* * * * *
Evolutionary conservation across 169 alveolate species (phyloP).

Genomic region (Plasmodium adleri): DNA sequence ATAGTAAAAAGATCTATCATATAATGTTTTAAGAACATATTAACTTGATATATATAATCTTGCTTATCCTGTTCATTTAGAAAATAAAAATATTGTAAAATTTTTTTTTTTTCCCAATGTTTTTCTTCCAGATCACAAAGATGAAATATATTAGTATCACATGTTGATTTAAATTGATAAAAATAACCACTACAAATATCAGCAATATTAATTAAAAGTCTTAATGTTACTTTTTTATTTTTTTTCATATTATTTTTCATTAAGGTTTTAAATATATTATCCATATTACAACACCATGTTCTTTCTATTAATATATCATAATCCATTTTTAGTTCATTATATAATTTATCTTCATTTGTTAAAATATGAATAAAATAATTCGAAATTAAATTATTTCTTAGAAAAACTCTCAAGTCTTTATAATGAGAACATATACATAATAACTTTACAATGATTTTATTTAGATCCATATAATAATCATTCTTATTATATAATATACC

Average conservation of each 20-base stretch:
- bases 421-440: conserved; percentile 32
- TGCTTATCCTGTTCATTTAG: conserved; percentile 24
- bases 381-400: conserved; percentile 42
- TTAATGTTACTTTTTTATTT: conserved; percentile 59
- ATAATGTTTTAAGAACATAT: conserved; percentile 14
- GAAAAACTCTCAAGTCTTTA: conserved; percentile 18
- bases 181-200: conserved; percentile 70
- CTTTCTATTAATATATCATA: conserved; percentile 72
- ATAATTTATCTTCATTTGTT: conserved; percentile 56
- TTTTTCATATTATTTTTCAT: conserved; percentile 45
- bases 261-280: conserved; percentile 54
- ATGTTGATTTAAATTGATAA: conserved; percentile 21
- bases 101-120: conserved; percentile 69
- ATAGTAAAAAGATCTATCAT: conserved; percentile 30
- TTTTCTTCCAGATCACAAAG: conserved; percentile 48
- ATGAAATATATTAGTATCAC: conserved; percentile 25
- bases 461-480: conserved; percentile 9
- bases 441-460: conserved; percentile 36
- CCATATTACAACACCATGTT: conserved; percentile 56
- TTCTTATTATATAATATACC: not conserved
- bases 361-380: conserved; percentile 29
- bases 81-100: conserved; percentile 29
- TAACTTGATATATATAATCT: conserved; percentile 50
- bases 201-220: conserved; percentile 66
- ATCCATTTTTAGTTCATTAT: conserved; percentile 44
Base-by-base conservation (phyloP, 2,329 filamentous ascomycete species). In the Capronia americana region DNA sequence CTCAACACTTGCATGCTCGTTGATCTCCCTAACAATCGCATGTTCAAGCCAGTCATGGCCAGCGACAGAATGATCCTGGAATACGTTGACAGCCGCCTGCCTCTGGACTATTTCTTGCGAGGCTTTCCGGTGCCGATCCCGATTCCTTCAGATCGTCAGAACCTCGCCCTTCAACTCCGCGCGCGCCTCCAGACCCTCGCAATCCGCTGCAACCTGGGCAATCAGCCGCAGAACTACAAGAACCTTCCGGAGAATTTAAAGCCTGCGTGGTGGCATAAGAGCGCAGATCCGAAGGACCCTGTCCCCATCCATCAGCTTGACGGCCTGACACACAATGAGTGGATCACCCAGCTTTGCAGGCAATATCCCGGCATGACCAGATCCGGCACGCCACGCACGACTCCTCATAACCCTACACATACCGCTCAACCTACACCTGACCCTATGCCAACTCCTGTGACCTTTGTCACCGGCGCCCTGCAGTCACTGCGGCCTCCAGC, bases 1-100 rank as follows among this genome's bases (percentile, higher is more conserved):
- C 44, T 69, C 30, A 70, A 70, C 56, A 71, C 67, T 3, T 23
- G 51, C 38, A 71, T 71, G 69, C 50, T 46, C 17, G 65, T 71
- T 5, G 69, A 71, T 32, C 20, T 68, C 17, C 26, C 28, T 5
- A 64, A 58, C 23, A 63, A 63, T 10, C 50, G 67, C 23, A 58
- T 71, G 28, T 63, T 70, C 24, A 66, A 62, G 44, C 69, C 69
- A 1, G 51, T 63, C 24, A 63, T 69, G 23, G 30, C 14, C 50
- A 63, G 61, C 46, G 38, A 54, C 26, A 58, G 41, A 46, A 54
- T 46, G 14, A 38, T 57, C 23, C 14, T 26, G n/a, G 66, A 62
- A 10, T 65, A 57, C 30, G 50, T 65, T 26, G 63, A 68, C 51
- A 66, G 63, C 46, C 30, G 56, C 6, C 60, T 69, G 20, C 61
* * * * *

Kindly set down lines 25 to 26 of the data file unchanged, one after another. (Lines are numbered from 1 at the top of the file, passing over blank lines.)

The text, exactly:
- bases 81-100: conserved; percentile 29
- TAACTTGATATATATAATCT: conserved; percentile 50